This project by Blake is within the top 20 Unbelievable Arduino projects of all time, proving how easy it is for anyone to create a piece of physical computing technology from their homes.

Reach into the computer and grab a pixel

Today I watched Jinha Lee’s Ted talk on physical computing and embodied interaction. I was so interested in his inventions and his passion for pushing the boundaries on how we interacted with the computer.

He starts off talking about how over time, the gap between human and computer has shortened. For example he shows a series of images to describe this process:


We now are so close to the computer we can physically touch it. He poses the question, what if there could be no boundary at all?

Lee creates a tool that allows you to penetrate into digital space, simple press upon the screen and the physical body of the pen turns into pixel versions. Designers can materialize their ideas directly in 3D, and surgeons can practice on virtual organs underneath the screen.”


Whilst this tool breaks the boundaries, it still leave our hands outside the screen. Lee then creates a transparent screen, where by your hands can go behind and control digital things on screen. He says, By combining a transparent display and depth cameras for sensing your fingers and face, now you can lift up your hands from the keyboard and reach inside this 3D space and grab pixels with your bare hands.”

Screen Shot 2016-11-06 at 21.10.08.png

Now that he has successfully conquered entering into the digital world, Lee wants more. He wants the digital world to be able to enter the real world. So he did, with his advisor Hiroshi Ishii and collaborator Rehmi Post, created one physical pixel. They did this by using a magnet as the 3d pixel. Both computers and people could move this object to anywhere within this little 3D space. 

“What we did was essentially canceling gravity and controlling the movement by combining magnetic levitation and mechanical actuation and sensing technologies. And by digitally programming the object, we are liberating the object from constraints of time and space, which means that now, human motions can be recorded and played back and left permanently in the physical world. “


This invention could push the boundaries of learning and creating. Allowing interaction between the human and computer physically in our world.

Some of the coolest Tangible Interaction pieces


Tangible Interaction creates sensory installations where people participation is key. Our work taps into some of the most basic human instincts, to play and explore. It also generates talk value through a shared experience. has brought some of the coolest embodied interaction pieces to life. From the Zygote Balls to Digital Graffiti, human interaction is at the heart of their work. They create installations that get people talking.

The Zygote Balls are used at festivals and concerts with one of the most prevalent occasions being the 2010 Olympic opening ceremony.  The Zygote balls are filled with helium and react to touch by changing colours.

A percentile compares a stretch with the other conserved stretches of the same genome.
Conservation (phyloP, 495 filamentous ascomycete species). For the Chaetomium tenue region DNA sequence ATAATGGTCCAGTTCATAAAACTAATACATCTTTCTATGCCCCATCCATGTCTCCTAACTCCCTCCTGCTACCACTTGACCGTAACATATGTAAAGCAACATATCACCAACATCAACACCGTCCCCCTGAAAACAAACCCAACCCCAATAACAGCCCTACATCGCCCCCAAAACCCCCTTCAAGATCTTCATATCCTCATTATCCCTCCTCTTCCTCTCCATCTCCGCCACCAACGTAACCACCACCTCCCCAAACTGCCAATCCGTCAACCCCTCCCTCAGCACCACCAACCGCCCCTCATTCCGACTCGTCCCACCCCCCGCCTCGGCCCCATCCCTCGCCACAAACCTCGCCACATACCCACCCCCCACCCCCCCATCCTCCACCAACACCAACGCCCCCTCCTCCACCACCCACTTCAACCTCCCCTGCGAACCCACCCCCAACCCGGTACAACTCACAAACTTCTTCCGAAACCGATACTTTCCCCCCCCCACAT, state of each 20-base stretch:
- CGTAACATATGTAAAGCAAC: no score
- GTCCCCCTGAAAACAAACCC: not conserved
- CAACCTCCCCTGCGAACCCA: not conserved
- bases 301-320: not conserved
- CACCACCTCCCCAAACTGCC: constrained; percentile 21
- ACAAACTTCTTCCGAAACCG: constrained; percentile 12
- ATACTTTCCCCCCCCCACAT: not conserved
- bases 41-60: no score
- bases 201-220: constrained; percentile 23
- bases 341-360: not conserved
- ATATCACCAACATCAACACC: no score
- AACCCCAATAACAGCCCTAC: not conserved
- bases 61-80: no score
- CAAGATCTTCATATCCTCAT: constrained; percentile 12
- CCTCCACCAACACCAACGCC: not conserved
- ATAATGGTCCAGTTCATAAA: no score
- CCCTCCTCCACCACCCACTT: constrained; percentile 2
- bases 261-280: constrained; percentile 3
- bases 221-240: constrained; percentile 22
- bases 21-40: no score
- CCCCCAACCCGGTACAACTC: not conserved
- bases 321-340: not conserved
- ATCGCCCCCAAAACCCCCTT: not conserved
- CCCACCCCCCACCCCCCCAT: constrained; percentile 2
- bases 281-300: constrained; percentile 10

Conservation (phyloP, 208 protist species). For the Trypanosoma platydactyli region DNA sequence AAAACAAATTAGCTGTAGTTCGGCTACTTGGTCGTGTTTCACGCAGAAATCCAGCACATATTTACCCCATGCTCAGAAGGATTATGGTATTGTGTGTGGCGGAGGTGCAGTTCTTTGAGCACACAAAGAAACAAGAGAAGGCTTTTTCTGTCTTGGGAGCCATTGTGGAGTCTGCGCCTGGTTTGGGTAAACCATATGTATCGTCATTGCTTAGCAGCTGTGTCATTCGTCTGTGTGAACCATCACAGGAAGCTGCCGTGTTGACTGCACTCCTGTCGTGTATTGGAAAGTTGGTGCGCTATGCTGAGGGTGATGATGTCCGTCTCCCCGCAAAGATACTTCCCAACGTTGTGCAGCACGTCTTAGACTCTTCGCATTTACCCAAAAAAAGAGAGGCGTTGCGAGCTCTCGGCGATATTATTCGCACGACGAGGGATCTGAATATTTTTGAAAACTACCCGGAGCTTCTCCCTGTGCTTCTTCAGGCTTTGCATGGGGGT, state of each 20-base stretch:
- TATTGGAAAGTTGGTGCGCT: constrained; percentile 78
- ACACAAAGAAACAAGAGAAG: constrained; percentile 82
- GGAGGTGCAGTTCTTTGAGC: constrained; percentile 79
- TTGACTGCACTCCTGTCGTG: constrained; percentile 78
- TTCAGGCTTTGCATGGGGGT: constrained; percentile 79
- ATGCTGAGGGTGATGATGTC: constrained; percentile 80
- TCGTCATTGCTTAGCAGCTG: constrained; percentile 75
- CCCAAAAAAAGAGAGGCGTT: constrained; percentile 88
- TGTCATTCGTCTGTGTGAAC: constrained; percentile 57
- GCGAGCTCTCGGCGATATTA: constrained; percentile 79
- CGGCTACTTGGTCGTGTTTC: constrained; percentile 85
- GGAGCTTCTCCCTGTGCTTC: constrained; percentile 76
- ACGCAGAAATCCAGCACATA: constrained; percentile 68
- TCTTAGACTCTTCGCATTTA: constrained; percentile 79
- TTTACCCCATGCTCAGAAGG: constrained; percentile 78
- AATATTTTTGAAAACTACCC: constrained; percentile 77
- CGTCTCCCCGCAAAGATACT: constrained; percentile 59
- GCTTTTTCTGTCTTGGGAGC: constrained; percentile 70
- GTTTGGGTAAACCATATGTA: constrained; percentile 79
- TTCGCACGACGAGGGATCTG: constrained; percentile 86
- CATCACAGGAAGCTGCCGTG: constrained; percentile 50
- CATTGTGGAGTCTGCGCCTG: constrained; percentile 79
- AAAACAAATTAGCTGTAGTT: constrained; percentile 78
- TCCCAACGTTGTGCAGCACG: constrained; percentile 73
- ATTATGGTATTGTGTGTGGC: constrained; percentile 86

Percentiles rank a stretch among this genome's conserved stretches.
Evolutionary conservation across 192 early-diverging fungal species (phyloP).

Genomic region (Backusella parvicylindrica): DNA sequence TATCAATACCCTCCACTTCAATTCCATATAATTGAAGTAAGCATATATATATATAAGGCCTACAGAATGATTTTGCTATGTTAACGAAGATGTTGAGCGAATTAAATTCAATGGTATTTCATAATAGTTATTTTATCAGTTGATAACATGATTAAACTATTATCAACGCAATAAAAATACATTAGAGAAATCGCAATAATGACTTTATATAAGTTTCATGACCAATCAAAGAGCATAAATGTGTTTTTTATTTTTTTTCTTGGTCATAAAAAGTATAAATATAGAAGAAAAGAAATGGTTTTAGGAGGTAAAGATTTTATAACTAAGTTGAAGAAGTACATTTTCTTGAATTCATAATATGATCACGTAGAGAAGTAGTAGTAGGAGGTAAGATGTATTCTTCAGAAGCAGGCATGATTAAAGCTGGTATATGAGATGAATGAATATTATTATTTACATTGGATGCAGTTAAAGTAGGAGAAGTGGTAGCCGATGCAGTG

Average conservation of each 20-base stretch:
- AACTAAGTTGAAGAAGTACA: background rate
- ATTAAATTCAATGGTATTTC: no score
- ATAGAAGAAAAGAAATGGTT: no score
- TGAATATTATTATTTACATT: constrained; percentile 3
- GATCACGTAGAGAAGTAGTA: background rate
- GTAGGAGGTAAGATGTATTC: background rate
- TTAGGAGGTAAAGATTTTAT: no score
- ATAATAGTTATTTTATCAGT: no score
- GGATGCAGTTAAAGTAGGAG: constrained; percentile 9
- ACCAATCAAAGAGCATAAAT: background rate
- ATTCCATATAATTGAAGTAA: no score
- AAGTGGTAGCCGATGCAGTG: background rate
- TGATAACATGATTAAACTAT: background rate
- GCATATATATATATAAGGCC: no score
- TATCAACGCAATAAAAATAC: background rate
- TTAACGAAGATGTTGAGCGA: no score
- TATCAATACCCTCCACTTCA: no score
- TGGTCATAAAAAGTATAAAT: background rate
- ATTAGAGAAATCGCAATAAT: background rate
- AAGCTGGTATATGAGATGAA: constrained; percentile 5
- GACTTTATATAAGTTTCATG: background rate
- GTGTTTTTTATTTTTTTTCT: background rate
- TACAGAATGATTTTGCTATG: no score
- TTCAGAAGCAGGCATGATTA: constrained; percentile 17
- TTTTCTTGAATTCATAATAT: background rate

The digital graffiti wall is one of their other popular tangible interactions. Using a large LSD screen and digital spray can. The user holds and uses the spray can as if it was the real deal. You can chose your painting width, opacities and drips. When your spray onto the digital wall, you will hear the spray sound from the can.


The digital graffiti wall has been used by many companies and by numerous celebrities.


Tangible Cube Interfaces

Smart Home Controller


The innovative people over at Family of the Arts came up with the concept of a cube that will control your smart home by using simple tangible gestures.


Each of Cube’s touch-sensitive faces controls a different part of the home — lighting, heating and cooling, music and media, and so on. Pixelated black-and-white icons glow on each of the facets, and whichever one is on top is currently active. When the music face is up, for instance, giving Cube a firm shake changes the song, while turning it like a knob changes the volume. Flip it to show the lighting face, and that same knob-like gesture dims the lights.

With Bluetooth proximity sensors added to light switches and wall outlets, Cube can be aware of which room it’s in and limit its commands to nearby devices accordingly. As you carry it around the house, you’ll always have control over the parts of the home that matter at the moment, while leaving the rest undisturbed.


Cube is an attractive alternative to app-based controls — and it leaves your smartphone free to do other things. Unfortunately, so far it’s only a concept. But Family of the Arts are actively seeking a partner among the established smart home players in hopes of bringing Cube to market. I can’t imagine it being too long before this device will come to market and change the way smart home users control their house.



Home Monitor

Another example where cubes are being used in regards to tangible interfaces can be seen in the use of CubeSensors. CubeSensors are little cubes that are used to understand how your home or office is affecting your health, comfort and productivity. Inside the cube is a range of sensors which monitor external factors and give advice to improve your relaxation, productivity or, in conjunction with a Jawbone or Fitbit tracker, sleep quality.


The wireless CubeSensors themselves are stylish and unobtrusive little cubes which can be deployed in most rooms without worrying about disrupting the decor. Once in place they use an array of sensors to monitor aspects of the environment including air quality, temperature, humidity, temperature, noise, light and pressure. Feedback is given based on what you want to do in that room, either with a shake-prompted glowing light, or in more detail via a web app.

CubeSensors a painless operation which simply involves plugging everything in and going to the set-up website. In the box you’ll find a micro USB power adapter, a base unit which connects to your router via ethernet cable, along with the CubeSensors and micro USB charging cables (the CubeSensors can last a month on a single charge).

Like i mentioned above the Cubesensors can be used in conjunction with devices like a Fitbit or Jawbone. Which will allow you track your sleep and see when you woke up, thanks the CubeSensors you can find out why you woke up because of the feed back they are monitoring. The little devices can go unnoticed and you don’t have to keep the app open to check if your environment is right for you. Simply shake or tap to see the feedback in a colour form shine through the cube. Blue means everything is fine, while red means you need to check the app to see what’s wrong.